Wednesday, October 9, 2013

A New Sign for Robin's Egg

I have found the BEST shop to sell my wares -- Robin's Egg in Milford, NH.  You walk in and feel right at home.  And Robin, the owner, wouldn't want it any other way.  All the vendors make it feel like a community and it's such a joy just to be there.  

At a recent dealer meeting, it was discussed that the sign for the business did not truly reflect what was sold in the shop.  We were a lot more than just an antiques and collectibles store.  And the light blue color would often blend with the skyline and we felt the sign just washed into the background.

Before I could control myself, my hand shot up and I volunteered to make the new one.  Two actually -- one for each side.  **gulp**  And so the process began.

We decided to keep the light blue, the "Robin's Egg" lettering and the phone number.  So, I would use all the space in the middle to add the new wording.

Luckily, if I cut a piece of 8' X 4' plywood in half, a 4' X 4' piece would fit perfectly over that space, which was cost effective.  So, cut it in half I did.

And then I put on layers of primer.

Decided after that I wanted to round the edges, so I cut them and primed again.

Not only did the sign no longer reflect the personality of the shop, but Robin had changed her logo.  And I had the perfect spot to add the logo to the sign.  I mean, what's a sign without it's logo?!? I took her graphic, enlarged it with my handy-dandy projected, and cut it on wood.

 I then used a variety of colors to get the birdy's nest just right.  Nests, as there are two sides.

Now comes the part where I cursed this project.  After painting the signs with the font color (black), I started the painstaking process of adhering the contact paper stencils to the board.  I use this method all the time, but for some reason, the contact paper was not wanting to stick to the paint.  I wished I had punched myself in the head rather than raise my hand that day.  But eventually I got it done.  Both signs.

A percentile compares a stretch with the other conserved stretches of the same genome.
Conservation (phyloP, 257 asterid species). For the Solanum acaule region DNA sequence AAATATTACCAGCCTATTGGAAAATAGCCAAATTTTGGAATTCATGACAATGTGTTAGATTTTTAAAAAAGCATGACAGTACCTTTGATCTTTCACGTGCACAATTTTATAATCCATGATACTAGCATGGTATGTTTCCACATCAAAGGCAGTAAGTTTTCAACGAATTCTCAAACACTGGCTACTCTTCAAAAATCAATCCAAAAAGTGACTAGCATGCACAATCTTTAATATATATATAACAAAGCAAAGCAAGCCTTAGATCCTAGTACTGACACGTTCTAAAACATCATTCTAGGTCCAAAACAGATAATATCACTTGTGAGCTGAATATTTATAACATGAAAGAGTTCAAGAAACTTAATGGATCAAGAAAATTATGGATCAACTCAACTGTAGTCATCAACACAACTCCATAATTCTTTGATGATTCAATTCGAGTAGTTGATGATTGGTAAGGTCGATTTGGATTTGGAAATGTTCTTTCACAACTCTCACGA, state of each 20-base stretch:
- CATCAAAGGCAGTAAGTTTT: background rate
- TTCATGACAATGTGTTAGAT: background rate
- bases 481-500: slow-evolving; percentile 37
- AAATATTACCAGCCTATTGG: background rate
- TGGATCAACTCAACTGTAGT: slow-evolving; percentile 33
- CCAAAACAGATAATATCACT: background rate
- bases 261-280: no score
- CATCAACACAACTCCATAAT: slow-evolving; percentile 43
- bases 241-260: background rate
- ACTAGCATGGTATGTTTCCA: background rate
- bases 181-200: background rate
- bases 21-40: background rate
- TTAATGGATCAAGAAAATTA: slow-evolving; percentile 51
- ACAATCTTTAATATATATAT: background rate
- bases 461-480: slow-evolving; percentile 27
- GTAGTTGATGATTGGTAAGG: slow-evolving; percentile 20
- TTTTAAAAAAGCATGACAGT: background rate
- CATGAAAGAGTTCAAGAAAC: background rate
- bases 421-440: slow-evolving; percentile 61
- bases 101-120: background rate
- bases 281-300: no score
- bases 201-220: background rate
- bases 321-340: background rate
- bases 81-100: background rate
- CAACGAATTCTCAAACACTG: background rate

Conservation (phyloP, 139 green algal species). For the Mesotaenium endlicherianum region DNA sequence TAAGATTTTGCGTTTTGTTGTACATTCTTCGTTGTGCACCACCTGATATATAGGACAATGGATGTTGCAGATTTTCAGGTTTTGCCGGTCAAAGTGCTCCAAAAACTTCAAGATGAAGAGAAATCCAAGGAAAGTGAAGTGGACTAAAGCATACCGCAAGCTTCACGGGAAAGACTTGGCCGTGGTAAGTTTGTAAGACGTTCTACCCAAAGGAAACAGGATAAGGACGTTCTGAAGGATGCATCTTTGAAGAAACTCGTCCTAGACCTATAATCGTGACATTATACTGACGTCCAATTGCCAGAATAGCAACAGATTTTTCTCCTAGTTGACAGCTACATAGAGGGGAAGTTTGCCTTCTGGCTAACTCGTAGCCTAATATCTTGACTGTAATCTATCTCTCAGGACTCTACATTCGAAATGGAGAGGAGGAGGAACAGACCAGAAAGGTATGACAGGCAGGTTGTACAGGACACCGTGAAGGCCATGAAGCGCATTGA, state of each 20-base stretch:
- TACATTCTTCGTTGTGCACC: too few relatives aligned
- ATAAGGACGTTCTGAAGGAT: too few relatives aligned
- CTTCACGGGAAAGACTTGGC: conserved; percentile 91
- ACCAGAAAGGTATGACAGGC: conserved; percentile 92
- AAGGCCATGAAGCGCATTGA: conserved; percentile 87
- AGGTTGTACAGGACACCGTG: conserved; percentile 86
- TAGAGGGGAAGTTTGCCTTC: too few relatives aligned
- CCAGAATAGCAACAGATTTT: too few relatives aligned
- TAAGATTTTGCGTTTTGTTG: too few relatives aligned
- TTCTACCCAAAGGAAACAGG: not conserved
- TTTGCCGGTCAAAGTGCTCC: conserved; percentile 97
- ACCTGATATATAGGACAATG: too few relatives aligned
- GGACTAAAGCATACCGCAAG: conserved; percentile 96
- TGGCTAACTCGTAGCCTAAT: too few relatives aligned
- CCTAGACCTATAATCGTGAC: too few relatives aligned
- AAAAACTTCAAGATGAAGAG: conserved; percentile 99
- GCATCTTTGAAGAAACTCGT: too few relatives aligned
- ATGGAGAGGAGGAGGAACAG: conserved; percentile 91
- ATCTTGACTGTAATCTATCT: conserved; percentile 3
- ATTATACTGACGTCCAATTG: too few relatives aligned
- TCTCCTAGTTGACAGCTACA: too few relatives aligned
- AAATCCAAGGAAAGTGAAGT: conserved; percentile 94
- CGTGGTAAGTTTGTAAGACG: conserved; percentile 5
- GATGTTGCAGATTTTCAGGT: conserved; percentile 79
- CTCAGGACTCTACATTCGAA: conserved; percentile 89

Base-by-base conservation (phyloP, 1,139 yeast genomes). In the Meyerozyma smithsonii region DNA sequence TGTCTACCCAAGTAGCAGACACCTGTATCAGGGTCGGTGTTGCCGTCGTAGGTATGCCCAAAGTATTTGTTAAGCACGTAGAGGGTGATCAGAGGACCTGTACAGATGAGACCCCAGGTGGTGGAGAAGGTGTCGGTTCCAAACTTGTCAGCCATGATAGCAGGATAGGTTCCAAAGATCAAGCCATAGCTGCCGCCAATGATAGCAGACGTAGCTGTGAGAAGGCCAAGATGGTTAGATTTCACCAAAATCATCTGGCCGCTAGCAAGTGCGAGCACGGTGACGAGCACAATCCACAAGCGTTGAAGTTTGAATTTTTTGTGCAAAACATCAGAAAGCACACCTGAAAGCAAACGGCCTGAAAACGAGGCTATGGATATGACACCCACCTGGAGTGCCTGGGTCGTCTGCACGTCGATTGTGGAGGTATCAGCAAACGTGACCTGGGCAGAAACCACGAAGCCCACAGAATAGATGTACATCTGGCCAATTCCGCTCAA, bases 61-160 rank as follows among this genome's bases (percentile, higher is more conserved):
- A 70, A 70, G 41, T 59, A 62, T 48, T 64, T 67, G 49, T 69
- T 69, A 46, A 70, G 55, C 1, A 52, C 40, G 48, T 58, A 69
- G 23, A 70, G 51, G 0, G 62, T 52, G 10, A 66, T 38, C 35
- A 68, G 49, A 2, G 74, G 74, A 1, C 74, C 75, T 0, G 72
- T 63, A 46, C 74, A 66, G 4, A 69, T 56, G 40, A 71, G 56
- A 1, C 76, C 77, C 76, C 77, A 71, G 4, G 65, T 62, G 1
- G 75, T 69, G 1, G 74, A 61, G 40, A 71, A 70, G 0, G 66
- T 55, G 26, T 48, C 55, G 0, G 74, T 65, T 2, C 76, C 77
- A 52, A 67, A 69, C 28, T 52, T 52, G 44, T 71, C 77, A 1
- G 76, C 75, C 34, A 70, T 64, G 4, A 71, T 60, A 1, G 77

I chose a very bright green as the top coat and added layers of exterior urethane.  As you can see, this baby won't blend into the horizon anymore.

I feel this sign better reflects what we, as a community of dealers, can offer our customers.  And I can blind you in the process.  ;)

Making this sign was like having a baby; you soon forget all the pain and want to do it again.  

Have a fabulous day,



  1. Wonderful job! I hope they a;l appreciate it!

    I got "stuck" painted sign for a Train Depot and museum. I wasn't even asked if I wanted the project and it was voted on by the City Council and what they were [paying me! The signs lasted 8 years. Right by the highway and the train in Oklahoma wind. They actually turned out pretty good.

    What a process!!! Getting the old ladies to agree on one of the designs was a feat in itself!

    Thanks for sharing!


  2. Hi, I've just found your site. I love it! You've given me some great ideas. :-)
    Do you use some sort of waterproof coating to make the signs weatherproof?